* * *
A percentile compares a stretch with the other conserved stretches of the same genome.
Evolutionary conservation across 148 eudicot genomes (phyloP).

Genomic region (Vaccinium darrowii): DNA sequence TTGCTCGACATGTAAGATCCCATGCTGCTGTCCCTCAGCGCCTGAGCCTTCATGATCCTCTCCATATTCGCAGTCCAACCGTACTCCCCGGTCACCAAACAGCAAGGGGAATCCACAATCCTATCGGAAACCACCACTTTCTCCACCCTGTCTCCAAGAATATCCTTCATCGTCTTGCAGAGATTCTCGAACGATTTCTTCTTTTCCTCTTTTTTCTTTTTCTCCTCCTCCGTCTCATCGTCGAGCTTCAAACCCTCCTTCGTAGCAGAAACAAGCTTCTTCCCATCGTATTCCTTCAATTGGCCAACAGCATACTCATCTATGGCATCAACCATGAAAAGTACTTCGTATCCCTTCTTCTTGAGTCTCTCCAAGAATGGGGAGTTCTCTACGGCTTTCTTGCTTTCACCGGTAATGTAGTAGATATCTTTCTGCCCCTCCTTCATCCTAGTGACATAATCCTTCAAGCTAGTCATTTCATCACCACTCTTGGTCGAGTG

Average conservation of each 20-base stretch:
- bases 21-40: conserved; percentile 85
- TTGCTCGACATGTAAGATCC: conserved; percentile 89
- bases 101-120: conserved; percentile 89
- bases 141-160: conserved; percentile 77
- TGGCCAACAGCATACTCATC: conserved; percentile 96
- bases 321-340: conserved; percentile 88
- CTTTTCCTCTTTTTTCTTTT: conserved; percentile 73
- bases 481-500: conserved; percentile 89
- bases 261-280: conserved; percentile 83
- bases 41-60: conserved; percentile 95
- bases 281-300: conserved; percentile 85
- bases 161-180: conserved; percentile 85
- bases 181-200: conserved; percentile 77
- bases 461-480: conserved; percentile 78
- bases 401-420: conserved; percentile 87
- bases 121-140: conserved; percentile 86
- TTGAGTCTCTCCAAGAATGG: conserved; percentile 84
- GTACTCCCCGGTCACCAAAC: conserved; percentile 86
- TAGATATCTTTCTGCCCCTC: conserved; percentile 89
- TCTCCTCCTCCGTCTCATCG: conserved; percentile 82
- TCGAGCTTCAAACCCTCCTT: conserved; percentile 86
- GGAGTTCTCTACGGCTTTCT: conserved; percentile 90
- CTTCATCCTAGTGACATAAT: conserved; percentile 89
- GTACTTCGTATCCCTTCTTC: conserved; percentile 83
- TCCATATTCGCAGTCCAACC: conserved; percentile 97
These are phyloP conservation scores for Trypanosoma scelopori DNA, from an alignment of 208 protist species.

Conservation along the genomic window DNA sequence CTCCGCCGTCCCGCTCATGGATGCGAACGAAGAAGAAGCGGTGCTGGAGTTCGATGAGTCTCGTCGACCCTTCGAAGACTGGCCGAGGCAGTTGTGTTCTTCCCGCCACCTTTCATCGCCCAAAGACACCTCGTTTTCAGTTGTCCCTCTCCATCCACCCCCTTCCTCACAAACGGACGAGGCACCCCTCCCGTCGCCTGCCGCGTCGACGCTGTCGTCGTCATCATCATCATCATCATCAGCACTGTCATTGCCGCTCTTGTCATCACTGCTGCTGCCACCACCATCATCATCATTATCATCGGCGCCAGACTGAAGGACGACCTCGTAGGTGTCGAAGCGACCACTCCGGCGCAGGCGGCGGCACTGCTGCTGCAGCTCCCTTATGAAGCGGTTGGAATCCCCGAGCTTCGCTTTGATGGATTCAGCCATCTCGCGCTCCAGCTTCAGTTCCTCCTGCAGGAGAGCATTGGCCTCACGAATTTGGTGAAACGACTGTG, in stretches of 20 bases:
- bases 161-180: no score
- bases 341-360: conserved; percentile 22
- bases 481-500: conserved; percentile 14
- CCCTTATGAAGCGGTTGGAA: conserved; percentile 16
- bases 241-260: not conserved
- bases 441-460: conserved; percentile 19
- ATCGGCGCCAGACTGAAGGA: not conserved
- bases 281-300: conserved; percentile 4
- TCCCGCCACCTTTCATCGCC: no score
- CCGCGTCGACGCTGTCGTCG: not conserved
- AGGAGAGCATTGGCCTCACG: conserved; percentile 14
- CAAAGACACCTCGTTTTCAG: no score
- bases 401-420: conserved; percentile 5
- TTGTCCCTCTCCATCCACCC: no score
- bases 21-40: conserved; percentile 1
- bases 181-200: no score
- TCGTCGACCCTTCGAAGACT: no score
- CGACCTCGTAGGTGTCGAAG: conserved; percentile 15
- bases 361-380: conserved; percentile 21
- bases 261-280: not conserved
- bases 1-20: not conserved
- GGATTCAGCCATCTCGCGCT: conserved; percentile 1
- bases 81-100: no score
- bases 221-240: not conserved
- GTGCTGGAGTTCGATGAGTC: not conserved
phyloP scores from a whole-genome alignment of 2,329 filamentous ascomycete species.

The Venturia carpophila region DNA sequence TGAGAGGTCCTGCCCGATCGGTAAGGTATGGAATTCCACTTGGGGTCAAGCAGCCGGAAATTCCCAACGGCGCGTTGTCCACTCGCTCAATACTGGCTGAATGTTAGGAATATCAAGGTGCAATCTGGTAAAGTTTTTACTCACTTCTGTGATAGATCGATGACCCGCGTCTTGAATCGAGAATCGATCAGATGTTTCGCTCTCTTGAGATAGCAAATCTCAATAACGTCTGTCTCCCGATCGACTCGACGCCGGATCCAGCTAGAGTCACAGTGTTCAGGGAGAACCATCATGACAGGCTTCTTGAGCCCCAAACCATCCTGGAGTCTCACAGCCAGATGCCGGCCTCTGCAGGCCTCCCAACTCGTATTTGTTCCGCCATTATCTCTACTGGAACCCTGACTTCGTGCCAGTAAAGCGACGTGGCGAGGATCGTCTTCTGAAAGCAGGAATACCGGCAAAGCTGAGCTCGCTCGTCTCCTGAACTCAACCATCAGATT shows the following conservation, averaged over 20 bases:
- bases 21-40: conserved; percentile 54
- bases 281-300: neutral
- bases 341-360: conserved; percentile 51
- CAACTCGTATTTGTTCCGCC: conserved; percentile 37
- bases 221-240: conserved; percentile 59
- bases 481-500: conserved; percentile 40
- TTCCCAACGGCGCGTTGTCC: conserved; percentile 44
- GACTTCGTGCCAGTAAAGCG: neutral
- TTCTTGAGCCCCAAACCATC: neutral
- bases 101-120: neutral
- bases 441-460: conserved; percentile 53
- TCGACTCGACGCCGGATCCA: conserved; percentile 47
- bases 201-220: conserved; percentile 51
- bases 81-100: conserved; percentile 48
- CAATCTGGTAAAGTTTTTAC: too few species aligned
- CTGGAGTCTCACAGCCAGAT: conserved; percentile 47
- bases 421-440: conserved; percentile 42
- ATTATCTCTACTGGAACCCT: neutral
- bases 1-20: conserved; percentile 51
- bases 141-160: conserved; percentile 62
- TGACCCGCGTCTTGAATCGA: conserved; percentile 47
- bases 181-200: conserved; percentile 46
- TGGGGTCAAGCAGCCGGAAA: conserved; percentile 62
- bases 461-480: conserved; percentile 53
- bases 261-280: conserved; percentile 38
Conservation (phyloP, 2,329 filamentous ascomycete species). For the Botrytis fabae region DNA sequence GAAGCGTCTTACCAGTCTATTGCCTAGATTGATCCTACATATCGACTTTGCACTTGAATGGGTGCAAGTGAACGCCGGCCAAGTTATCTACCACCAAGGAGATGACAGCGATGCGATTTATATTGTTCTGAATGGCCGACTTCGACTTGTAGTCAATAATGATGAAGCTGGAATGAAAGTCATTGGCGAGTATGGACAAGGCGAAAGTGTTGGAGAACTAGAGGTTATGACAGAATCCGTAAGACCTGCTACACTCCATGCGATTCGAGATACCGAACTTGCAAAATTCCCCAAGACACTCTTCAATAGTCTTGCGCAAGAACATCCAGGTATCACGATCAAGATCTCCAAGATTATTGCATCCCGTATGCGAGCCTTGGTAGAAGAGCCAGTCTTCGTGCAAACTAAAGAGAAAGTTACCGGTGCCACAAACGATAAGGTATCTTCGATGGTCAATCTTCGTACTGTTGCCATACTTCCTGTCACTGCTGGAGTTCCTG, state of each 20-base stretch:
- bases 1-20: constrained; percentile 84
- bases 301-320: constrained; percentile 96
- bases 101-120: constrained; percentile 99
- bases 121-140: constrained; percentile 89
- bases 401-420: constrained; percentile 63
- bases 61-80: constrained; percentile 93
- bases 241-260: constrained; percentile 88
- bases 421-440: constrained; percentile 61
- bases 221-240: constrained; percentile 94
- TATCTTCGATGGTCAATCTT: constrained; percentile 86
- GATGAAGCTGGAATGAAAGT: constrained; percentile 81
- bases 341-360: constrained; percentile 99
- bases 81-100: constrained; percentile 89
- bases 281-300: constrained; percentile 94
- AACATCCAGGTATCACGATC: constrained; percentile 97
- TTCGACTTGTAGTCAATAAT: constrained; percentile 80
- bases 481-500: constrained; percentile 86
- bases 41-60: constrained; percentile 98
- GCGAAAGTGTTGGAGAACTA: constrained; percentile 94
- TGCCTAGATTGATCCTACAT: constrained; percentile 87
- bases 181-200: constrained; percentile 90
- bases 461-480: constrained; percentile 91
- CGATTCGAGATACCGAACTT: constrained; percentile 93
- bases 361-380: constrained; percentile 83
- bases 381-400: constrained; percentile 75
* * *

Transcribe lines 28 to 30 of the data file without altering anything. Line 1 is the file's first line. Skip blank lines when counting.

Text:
- GTACTTCGTATCCCTTCTTC: conserved; percentile 83
- TCCATATTCGCAGTCCAACC: conserved; percentile 97
These are phyloP conservation scores for Trypanosoma scelopori DNA, from an alignment of 208 protist species.